Fear and Disclosing in Chicago

Fear and Disclosing in Chicago

Sep 25, 2014

Recently, EMS 1 posted a story on Facebook with the headline “Equipment cutbacks put Chicago medics, firefighters at risk” with the subheading provided by EMS 1 of “What were they thinking?”  The short version of the story is that self-contained breathing apparatus or SCBA’s for short are being removed from all 75 of the Chicago Fire Department’s ambulances.  Furthermore, 70 paramedics getting ready to graduate from their academy will not be issued fire helmets, boots, and bunker gear.  A Chicago fire medic and their union want us to believe that because of this decision, people are at risk, and people are going to die!  As someone who has worked for 14 years in non-fired based EMS, I would like to share a differing opinion based on some of the statements made by various people in the article. First of all, let’s talk about what the presence of SCBA’s means for someone who might not be fully trained and acting only as a single role paramedic, and not as a dual trained fire medic.  The mere presence of this equipment encourages bad decisions to be made, either by “old school” leadership who doesn’t care what anybody thinks because they are “in charge, and we need people inside, now!” or by the medics themselves who take unnecessary risks because they think that they can handle something that they really cannot by donning this equipment that they have limited training to use. As someone who has worked many fire scenes both as a field provider and in an EMS leadership role, I have been in very few fire related situations that have required me to “stage at a distant location” or not have a stretcher right at the front of a fire scene as Pat Fitzmaurice, a veteran Chicago paramedic claims.  While we would usually park a block or so away from the scene we would do so to allow responding fire units to lay in with their 5” lines from hydrants because it was a common occurrence that if you parked your unit too close to a fire scene (maybe a half a block away) you were just asking to be boxed in by laid hose...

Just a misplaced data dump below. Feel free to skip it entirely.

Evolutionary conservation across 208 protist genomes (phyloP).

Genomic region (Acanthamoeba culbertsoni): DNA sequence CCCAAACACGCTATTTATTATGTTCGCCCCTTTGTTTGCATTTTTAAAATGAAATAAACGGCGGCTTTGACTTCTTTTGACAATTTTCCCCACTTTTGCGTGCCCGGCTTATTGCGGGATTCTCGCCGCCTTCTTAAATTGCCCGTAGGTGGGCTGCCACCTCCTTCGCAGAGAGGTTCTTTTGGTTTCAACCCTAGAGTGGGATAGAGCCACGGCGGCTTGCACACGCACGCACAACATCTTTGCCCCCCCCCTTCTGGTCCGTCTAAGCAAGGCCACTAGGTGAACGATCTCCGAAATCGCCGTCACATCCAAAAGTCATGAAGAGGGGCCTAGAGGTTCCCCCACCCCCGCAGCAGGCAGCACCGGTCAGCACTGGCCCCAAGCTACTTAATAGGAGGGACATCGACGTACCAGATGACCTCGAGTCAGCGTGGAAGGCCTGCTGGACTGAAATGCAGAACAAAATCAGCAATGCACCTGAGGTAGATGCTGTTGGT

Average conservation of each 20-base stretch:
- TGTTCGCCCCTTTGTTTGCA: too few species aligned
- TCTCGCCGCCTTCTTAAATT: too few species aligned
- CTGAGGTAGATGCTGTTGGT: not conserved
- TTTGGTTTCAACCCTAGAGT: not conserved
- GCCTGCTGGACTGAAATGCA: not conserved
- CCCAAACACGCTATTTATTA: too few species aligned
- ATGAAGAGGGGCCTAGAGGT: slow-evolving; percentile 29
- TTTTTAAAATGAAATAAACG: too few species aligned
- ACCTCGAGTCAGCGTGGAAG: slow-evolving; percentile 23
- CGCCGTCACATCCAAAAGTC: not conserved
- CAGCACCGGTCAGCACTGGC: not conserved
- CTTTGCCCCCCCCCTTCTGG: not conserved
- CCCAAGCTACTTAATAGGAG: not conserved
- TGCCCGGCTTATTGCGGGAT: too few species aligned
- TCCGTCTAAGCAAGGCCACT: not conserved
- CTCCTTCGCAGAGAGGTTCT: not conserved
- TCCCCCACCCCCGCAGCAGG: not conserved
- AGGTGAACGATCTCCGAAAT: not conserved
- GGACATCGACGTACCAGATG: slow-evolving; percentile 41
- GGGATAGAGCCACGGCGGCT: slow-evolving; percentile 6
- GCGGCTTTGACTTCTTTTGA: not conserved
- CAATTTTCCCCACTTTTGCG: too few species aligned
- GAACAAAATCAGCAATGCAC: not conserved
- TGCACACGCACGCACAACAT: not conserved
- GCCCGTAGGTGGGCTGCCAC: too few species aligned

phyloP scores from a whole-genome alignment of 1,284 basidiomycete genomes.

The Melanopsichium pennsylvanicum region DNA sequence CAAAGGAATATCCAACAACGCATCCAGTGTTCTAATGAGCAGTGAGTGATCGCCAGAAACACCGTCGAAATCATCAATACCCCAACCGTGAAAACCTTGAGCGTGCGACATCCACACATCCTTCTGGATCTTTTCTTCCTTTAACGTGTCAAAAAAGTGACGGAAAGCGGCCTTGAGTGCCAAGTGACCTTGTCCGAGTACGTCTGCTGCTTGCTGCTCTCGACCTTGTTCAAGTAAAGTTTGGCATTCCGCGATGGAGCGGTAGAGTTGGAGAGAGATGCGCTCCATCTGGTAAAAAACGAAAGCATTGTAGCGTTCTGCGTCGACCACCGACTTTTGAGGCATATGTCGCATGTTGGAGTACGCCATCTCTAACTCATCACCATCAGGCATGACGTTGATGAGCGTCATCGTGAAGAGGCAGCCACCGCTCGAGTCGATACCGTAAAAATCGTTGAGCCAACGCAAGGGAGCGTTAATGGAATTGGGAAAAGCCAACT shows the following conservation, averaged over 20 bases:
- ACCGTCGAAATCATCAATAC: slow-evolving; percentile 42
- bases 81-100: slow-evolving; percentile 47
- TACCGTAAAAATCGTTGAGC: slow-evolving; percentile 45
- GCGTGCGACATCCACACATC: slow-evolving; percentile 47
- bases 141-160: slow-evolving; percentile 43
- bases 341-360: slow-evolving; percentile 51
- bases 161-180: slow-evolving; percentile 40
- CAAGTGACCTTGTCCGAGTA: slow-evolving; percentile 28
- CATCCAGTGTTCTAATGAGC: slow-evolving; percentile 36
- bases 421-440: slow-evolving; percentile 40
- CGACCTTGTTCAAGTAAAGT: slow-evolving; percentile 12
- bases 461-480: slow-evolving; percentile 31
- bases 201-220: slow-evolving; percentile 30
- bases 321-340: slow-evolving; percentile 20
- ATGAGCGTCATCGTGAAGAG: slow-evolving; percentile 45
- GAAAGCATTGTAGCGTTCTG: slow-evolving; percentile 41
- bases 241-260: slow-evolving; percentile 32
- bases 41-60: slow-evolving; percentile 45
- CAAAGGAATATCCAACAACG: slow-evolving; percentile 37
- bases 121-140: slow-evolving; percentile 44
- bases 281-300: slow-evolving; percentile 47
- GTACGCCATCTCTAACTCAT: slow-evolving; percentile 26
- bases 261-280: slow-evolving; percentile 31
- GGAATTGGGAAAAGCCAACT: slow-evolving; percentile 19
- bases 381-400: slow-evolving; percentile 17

Just Another Typical Day

Just Another Typical Day

Sep 24, 2014

One thing that I have realized over my years in EMS is that the concept of a “typical day” is a foreign one.  There is something that we can pinpoint from just about every single shift that made that shift a unique one.  Sometimes it is a bizarre patient, or maybe a complicated medical call.  Other times, it is a major incident that gets your system talking for weeks and months to come. Earlier this week, my department had one of those calls that would occupy the last segment of shows like Emergency!, Third Watch, or Chicago Fire.  It was intense, with close to forty patients on scene.  While the call took a bit longer than the fifteen minutes that it would have on TV, it was well run, went smoothly, and for the most part was wrapped up in less than an hour.  The remarkable thing to me though is what happened after the call. There were no high fives from anyone.  There was no freeze frame of a group of paramedics with credits rolling over them.  Everything returned to normal much like it was an hour before the incident happened.  After that last patient was loaded into the back of the ambulance, everyones focus turned towards gathering up their remaining equipment, loading it back into their units, and going back in service. When major incidents happen, that does not mean that everything else going on within the system stops.  When the towers fell on September 11, 2001, people in New York City were still getting shot.  They were still having heart attacks.  When my staff and I were making our way through downtown Springfield after the tornado hit looking for patients, there were still psych calls and people with abdominal pains who had not even realized what happened in their own back yard.  And when we were tending to our forty patients, there were still calls going on in our coverage area.  A little more than an hour after our incident started, it was over.  My partner and I cleared up, and on our way back to the station, we listened to three more calls get dispatched that were your just run of...

Pit Crew CPR